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The Tyranny of Weakness, a novel by Charles Neville Buck

Chapter 25

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AS they went together down the steep path, there was no flaw in the woman's composure and no fault in the lightness of her manner, but when they reached the float, with the dark water fall of mirrored stars she turned abruptly so that she stood face to face with the man. In the light of the crescent moon he saw that her eyes were wide and full of a deep seriousness. For a moment she did not speak and recognizing the light of fixed resolve and the attitude of steeling herself for some ordeal, he also refrained from words until she should choose her moment.

There was an ethereal quality in the beauty of her pale face, jet-crowned in the starlight, and a Jeanne d'Arc gallantry in the straightness of her slender figure. When at last she began to speak it was in a low voice, vibrant with repression, but unwavering and full of purpose.

"Stuart," she said, "I am going to call on you to help me, by being all that a friend can be--by proving your loyalty and obeying a command that's very hard to give ... by obeying it without even asking why."

"Command me," he said quietly, and for just a moment there was a threat of faltering in her manner, as though the edict were indeed too hard, but almost at once she went on in a firm voice.

"You must go away. You must go to-morrow. That's what I brought you down here to tell you."

"Of course, I have no choice but obedience," he replied simply. "But I can't go without asking questions and having them answered."

"Yes, you must."

"Why are you sending me away?"

"I hoped it would be possible," she said as her dark eyes filled with pain and conflict, "for this visit to end without these things having to be said. I hoped you'd just go away without finding out.... I've done my best and tried to play the part ... but I can't keep it up forever.... Now I'm asking your help."

"Conscience," he reminded her, and his tone held a sympathy which discounted his stubbornness in demanding the full reasons for her decision, "I don't want to press you with questions when you ask me, in the name of friendship, not to do it ... but--" He paused a moment and continued with a shake of his head. "We must be honest with each other. Once before we let a failure to fully understand separate us. I can't make the same life-wrecking mistake twice. Don't you see that I must know why I am being banished?"

Slowly she nodded her head in reluctant assent. Her figure seemed to waver as with faintness, but when Stuart reached out his arms to catch her, she stepped back and stood with regained steadiness.

"I suppose ..." she acknowledged, "I must be fully honest with you.... I suppose I was only trying to make it easier for myself ... and that I must face it fully."

"Face just what, Conscience?"

"The facts. When you came, Stuart, I believed that you had been cured of the old heartbreak. I believed it until--the other day when we talked about Marian Holbury--then I knew--that you were still in love with me."

Farquaharson's face paled and his lips tightened.

"I had tried," he said slowly, "to let you think the things which might make you happier--but I don't seem to be a good actor."

"You were a splendid actor, Stuart, but you had a woman's intuition against you."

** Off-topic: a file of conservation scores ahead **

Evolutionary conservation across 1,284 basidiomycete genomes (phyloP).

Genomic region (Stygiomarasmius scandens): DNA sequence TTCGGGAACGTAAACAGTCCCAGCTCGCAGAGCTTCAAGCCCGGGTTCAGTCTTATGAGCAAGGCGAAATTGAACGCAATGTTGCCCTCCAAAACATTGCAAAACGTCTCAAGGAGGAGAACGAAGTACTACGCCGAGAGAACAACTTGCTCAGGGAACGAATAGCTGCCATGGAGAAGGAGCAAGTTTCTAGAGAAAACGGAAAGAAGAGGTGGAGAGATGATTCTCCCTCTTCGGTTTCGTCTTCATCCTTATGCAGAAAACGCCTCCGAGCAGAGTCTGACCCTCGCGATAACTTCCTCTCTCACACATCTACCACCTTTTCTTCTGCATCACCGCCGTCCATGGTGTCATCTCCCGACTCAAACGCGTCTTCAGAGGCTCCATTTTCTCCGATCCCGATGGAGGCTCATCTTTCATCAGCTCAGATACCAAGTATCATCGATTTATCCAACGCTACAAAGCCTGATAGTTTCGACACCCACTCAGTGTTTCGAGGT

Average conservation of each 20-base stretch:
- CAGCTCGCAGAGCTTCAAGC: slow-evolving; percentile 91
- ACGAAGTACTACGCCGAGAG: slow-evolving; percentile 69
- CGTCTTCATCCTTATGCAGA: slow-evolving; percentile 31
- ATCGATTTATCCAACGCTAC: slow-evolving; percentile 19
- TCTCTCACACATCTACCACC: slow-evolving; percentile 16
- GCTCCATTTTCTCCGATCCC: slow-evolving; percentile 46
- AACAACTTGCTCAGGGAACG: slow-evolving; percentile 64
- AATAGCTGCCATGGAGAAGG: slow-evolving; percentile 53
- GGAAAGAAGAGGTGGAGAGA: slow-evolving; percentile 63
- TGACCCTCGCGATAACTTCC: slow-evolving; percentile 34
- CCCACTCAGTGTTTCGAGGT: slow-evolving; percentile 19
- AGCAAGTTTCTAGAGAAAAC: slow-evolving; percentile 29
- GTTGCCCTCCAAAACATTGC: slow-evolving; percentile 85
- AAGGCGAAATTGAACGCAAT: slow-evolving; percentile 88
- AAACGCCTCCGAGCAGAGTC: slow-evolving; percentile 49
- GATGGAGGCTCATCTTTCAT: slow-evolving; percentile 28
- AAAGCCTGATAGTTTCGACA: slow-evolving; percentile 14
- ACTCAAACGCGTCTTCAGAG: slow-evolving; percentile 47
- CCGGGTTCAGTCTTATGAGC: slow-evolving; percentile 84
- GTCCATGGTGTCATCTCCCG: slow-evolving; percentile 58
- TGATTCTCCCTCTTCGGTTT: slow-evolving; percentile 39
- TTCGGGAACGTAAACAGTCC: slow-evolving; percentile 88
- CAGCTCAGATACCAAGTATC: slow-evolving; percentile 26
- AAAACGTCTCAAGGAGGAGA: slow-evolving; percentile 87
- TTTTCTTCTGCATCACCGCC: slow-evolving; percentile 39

He remained looking across the water for a while before he replied, in a hurt tone.

"I understand. Now that you've discovered the truth ... I must go because you could entertain the friend ... but not the lover.... Even if the lover could maintain his attitude in everything but thought."

But Conscience shook her head.

"No, you don't understand yet ... must you still have the whole truth ... even if I tell you that you can serve me best by not asking it?"

"I must have it, because I am honest in believing that I can serve you best by knowing it all."

"Very well." She raised her hands in a half-despairing gesture and into her eyes welled a flood of passion as if a dam had broken and made concealment futile. Her words came with a low thrill, and the man's brain swam with an ecstatic sense of discovery which for the moment obscured all other thought.

"You must go, Stuart, because the basis we met on has been destroyed. You must go because--because it isn't just that you love me, but that we love each other."

"Conscience!" The name broke from his lips with the ringing triumph of a bugle-call, and he had almost seized her in instinctive embrace, but she put out her own hands and pressed them, at arms length, against his breast as though to hold him off. Her eyes met the burning eagerness of his gaze with a resolved and unshakable steadiness.

"Please--" she said very quietly. "Please don't make me fight you, too--just now."

Slowly with the dying of his momentary elation into misery Farquaharson stepped back and his arms fell at his sides.

"Forgive me," he murmured. "I can't touch you--here--now--with that look in your eyes. You are right."

"I must send you away," she continued, "because I want you to stay so terribly much--because it's all a false position for us both.... Do you remember what Ira said about losing something that was pulled out ... 'by the roots, like'?... The time has come for that Stuart, dear ... the roots are taking too strong a hold ... they must be torn out."

"Do I mean as much as that to you?"

"You mean so much--that everything else in life means nothing.... You mean so much that I compare all others with you to their injustice ... so much that I follow the glow of your cigar at night when you are walking ... that I watch the light in your window before I go to bed ... that I wake up with the thought that you are in the house ... that I think of you ... want you ... in a way I have no right to think and want."

"Conscience," he began, gripping his hands at his back and schooling his syllables so sternly that, in what seemed to him his hour of Gethsemane, he spoke with a sort of unedged flatness, "your semblance of success has been splendid, magnificent. Until to-night I believed absolutely that you no longer cared for me--and that you were happy.